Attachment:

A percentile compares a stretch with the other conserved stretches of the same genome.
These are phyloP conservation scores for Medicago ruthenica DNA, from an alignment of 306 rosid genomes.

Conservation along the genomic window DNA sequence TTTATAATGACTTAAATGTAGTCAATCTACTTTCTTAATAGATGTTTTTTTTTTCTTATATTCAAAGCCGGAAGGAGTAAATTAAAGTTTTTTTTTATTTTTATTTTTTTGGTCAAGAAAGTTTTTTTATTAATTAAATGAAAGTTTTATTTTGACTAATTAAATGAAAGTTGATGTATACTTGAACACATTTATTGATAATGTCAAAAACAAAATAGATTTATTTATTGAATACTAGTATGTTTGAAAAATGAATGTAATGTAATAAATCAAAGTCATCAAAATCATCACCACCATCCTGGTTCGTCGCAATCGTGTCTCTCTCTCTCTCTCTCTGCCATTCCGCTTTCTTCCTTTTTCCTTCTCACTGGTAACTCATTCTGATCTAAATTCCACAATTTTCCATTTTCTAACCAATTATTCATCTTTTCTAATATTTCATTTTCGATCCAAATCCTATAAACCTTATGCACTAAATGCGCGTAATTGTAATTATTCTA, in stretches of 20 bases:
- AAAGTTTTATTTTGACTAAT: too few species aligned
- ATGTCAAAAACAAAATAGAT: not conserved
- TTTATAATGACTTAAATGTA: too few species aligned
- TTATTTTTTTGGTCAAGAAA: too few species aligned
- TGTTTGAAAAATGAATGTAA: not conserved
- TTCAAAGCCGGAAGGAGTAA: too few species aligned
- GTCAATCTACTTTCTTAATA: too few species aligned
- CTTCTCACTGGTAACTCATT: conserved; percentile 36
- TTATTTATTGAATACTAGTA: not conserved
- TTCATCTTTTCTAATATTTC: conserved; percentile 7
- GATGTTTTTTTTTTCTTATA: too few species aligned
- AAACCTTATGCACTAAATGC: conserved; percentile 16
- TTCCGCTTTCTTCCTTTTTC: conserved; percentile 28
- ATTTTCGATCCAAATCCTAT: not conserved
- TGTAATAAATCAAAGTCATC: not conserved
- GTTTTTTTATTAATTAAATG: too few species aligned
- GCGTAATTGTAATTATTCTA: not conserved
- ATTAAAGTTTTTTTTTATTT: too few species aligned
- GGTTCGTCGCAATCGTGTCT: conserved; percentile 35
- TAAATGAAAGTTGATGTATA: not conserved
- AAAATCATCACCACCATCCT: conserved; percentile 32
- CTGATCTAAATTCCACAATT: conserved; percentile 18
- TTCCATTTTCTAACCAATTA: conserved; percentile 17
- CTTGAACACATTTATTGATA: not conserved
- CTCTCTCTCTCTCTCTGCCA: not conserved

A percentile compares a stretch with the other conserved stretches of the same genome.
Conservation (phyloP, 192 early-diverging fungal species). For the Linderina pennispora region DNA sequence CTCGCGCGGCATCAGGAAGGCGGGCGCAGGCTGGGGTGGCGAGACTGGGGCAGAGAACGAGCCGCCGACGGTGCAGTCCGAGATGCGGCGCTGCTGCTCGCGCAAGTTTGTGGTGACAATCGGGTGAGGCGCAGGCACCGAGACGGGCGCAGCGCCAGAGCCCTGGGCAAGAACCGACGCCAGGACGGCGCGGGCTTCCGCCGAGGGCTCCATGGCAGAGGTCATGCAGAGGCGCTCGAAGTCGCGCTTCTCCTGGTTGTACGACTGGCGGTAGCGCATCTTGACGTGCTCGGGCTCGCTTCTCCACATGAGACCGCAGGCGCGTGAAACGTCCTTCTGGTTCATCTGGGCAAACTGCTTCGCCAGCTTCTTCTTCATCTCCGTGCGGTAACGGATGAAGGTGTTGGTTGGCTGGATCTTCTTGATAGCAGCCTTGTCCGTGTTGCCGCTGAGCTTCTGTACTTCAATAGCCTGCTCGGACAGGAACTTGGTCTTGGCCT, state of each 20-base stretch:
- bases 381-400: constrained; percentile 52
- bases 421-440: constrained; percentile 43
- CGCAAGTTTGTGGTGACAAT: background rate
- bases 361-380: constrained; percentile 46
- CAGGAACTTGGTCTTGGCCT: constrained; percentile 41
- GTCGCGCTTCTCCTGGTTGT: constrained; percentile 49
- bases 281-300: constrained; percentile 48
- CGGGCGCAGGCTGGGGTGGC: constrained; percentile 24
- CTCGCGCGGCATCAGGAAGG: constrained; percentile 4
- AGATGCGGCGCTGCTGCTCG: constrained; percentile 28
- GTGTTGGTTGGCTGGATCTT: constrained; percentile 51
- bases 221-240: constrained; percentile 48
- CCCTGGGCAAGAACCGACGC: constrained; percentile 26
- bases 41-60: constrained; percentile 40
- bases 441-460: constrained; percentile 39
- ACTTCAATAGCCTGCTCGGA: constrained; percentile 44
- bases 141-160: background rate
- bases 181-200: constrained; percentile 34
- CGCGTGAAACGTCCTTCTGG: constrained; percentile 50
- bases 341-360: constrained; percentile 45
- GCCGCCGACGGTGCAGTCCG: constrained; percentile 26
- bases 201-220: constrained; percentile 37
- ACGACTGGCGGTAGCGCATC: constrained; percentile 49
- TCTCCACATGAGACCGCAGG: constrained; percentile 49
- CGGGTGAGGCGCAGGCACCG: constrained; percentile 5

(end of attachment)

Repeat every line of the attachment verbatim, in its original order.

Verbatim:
A percentile compares a stretch with the other conserved stretches of the same genome.
These are phyloP conservation scores for Medicago ruthenica DNA, from an alignment of 306 rosid genomes.

Conservation along the genomic window DNA sequence TTTATAATGACTTAAATGTAGTCAATCTACTTTCTTAATAGATGTTTTTTTTTTCTTATATTCAAAGCCGGAAGGAGTAAATTAAAGTTTTTTTTTATTTTTATTTTTTTGGTCAAGAAAGTTTTTTTATTAATTAAATGAAAGTTTTATTTTGACTAATTAAATGAAAGTTGATGTATACTTGAACACATTTATTGATAATGTCAAAAACAAAATAGATTTATTTATTGAATACTAGTATGTTTGAAAAATGAATGTAATGTAATAAATCAAAGTCATCAAAATCATCACCACCATCCTGGTTCGTCGCAATCGTGTCTCTCTCTCTCTCTCTCTGCCATTCCGCTTTCTTCCTTTTTCCTTCTCACTGGTAACTCATTCTGATCTAAATTCCACAATTTTCCATTTTCTAACCAATTATTCATCTTTTCTAATATTTCATTTTCGATCCAAATCCTATAAACCTTATGCACTAAATGCGCGTAATTGTAATTATTCTA, in stretches of 20 bases:
- AAAGTTTTATTTTGACTAAT: too few species aligned
- ATGTCAAAAACAAAATAGAT: not conserved
- TTTATAATGACTTAAATGTA: too few species aligned
- TTATTTTTTTGGTCAAGAAA: too few species aligned
- TGTTTGAAAAATGAATGTAA: not conserved
- TTCAAAGCCGGAAGGAGTAA: too few species aligned
- GTCAATCTACTTTCTTAATA: too few species aligned
- CTTCTCACTGGTAACTCATT: conserved; percentile 36
- TTATTTATTGAATACTAGTA: not conserved
- TTCATCTTTTCTAATATTTC: conserved; percentile 7
- GATGTTTTTTTTTTCTTATA: too few species aligned
- AAACCTTATGCACTAAATGC: conserved; percentile 16
- TTCCGCTTTCTTCCTTTTTC: conserved; percentile 28
- ATTTTCGATCCAAATCCTAT: not conserved
- TGTAATAAATCAAAGTCATC: not conserved
- GTTTTTTTATTAATTAAATG: too few species aligned
- GCGTAATTGTAATTATTCTA: not conserved
- ATTAAAGTTTTTTTTTATTT: too few species aligned
- GGTTCGTCGCAATCGTGTCT: conserved; percentile 35
- TAAATGAAAGTTGATGTATA: not conserved
- AAAATCATCACCACCATCCT: conserved; percentile 32
- CTGATCTAAATTCCACAATT: conserved; percentile 18
- TTCCATTTTCTAACCAATTA: conserved; percentile 17
- CTTGAACACATTTATTGATA: not conserved
- CTCTCTCTCTCTCTCTGCCA: not conserved

A percentile compares a stretch with the other conserved stretches of the same genome.
Conservation (phyloP, 192 early-diverging fungal species). For the Linderina pennispora region DNA sequence CTCGCGCGGCATCAGGAAGGCGGGCGCAGGCTGGGGTGGCGAGACTGGGGCAGAGAACGAGCCGCCGACGGTGCAGTCCGAGATGCGGCGCTGCTGCTCGCGCAAGTTTGTGGTGACAATCGGGTGAGGCGCAGGCACCGAGACGGGCGCAGCGCCAGAGCCCTGGGCAAGAACCGACGCCAGGACGGCGCGGGCTTCCGCCGAGGGCTCCATGGCAGAGGTCATGCAGAGGCGCTCGAAGTCGCGCTTCTCCTGGTTGTACGACTGGCGGTAGCGCATCTTGACGTGCTCGGGCTCGCTTCTCCACATGAGACCGCAGGCGCGTGAAACGTCCTTCTGGTTCATCTGGGCAAACTGCTTCGCCAGCTTCTTCTTCATCTCCGTGCGGTAACGGATGAAGGTGTTGGTTGGCTGGATCTTCTTGATAGCAGCCTTGTCCGTGTTGCCGCTGAGCTTCTGTACTTCAATAGCCTGCTCGGACAGGAACTTGGTCTTGGCCT, state of each 20-base stretch:
- bases 381-400: constrained; percentile 52
- bases 421-440: constrained; percentile 43
- CGCAAGTTTGTGGTGACAAT: background rate
- bases 361-380: constrained; percentile 46
- CAGGAACTTGGTCTTGGCCT: constrained; percentile 41
- GTCGCGCTTCTCCTGGTTGT: constrained; percentile 49
- bases 281-300: constrained; percentile 48
- CGGGCGCAGGCTGGGGTGGC: constrained; percentile 24
- CTCGCGCGGCATCAGGAAGG: constrained; percentile 4
- AGATGCGGCGCTGCTGCTCG: constrained; percentile 28
- GTGTTGGTTGGCTGGATCTT: constrained; percentile 51
- bases 221-240: constrained; percentile 48
- CCCTGGGCAAGAACCGACGC: constrained; percentile 26
- bases 41-60: constrained; percentile 40
- bases 441-460: constrained; percentile 39
- ACTTCAATAGCCTGCTCGGA: constrained; percentile 44
- bases 141-160: background rate
- bases 181-200: constrained; percentile 34
- CGCGTGAAACGTCCTTCTGG: constrained; percentile 50
- bases 341-360: constrained; percentile 45
- GCCGCCGACGGTGCAGTCCG: constrained; percentile 26
- bases 201-220: constrained; percentile 37
- ACGACTGGCGGTAGCGCATC: constrained; percentile 49
- TCTCCACATGAGACCGCAGG: constrained; percentile 49
- CGGGTGAGGCGCAGGCACCG: constrained; percentile 5